Brian Carter, a 32 year old Caucasian male, has been a great asset to the website team. He is well liked by co-workers and holds advanced certificates. Brian's track record and productivity levels are just average and he has missed over two weeks of work in the last two months. Well liked or not, Brian is a good candidate for termination. Cuts in the workforce are being conducted because there is no longer a website division. As such, Brian's skill sets are no longer valuable to FastService. As of this moment, Brian does not fall into a protected class under the Equal Employment Opportunity Commission (EEOC) standards. However, upon termination, there is a small risk that Brian can sue under the American with Disability Act (ADA), which states that employers cannot discriminate on the basis of a disability (Reed, Shedd, Morehead, Corley, 2005). After he files medical papers stating that he has Carpal Tunnel Syndrome, Carter may claim that he was fired for missing work due to his disability. While there is a small risk of this occurring, the severity is rather low. Regardless of Brian's new classification as disabled, his firing would have been for reasons unrelated to class, in that his skills were no longer of use to FastService.

Sarah Boyd, a 53 year old clerk in Dispatch, will more likely than not, cause the most conflicting feelings for the management in charge of her potential termination. Strictly based on asset to the company, Sarah's skills are redundant and not likely to transfer over to any other role. Her production rates are average and her absence leave is fairly high. However, she has been loyal for many years and is more knowledgeable about office management than any other employee. In this situation, it is imperative that management bear in mind his or her role as an agent of the company and not as an individual. In addition, there is a risk that Sarah's termination could be seen as a violation of the Age Discrimination in Employment Act, which applies to people over age 40 and prohibits discrimination based on age (Reed, Shedd, Morehead, Corley, 2005). Though a risk, the likelihood of a suit being filed by Sarah is low and her termination is based on a lacking skill set and not age.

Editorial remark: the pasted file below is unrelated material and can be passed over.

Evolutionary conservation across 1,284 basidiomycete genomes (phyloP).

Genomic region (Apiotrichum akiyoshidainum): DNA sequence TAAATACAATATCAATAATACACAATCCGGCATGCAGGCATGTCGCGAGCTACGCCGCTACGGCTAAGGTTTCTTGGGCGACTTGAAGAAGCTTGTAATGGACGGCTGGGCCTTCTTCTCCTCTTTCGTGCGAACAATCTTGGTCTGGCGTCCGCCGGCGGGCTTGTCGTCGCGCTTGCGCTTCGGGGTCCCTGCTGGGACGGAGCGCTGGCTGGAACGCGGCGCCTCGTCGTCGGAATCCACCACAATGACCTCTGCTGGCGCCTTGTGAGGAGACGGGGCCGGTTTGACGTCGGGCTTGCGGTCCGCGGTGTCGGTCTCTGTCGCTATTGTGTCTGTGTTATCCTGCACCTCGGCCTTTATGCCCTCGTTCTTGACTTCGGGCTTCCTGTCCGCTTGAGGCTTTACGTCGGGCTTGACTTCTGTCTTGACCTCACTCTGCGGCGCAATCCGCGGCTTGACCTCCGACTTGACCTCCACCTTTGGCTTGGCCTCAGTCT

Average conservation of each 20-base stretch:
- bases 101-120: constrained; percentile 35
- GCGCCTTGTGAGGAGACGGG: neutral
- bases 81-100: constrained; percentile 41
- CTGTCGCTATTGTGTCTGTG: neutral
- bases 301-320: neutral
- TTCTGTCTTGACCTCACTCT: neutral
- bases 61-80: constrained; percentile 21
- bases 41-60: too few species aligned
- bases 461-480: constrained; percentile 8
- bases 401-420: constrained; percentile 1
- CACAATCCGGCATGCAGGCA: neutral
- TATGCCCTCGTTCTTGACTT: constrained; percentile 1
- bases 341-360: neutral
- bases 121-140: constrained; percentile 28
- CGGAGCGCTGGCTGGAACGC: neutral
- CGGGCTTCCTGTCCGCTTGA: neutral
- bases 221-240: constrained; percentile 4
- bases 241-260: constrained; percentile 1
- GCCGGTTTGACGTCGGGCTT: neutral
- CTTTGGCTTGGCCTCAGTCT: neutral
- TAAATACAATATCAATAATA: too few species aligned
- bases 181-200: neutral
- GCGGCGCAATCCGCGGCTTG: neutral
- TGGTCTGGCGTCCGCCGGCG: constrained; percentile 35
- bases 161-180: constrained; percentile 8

Nora Manson is a 28-year-old African American woman who has made significant contributions to the company in the last two years, which include rescuing two large accounts. She does not have a college degree but is trained in public speaking and deals with various customer complaints. However, Manson's productivity is often low and it has been an increasing issue for management. Given the experience that Manson currently holds in sales, telemarketing, and customer relations, her skill set is still of value to the company. Though Nora's low productivity should be addressed, termination at this time would be an unwise decision. Furthermore, given Nora's views on feminism, past actions encouraging other employees to file lawsuits, and relationship with the local NAACP, there is a high risk of a lawsuit alleging a violation of the Civil Rights Act of 1964 - Title VII which prohibits discrimination in the workplace based on race or color (Reed, Shedd, Morehead, Corley, 2005). Given that Manson's skills are still a necessity to FastService and a recent jury poll that shows approximately 70% of discrimination trials favoring the plaintiff (Reed, Shedd, Morehead, Corley, 2005), the all but guarantee of a lawsuit is too large a risk for FastService.

Jenny Mills is 30-year-old female in her 5th month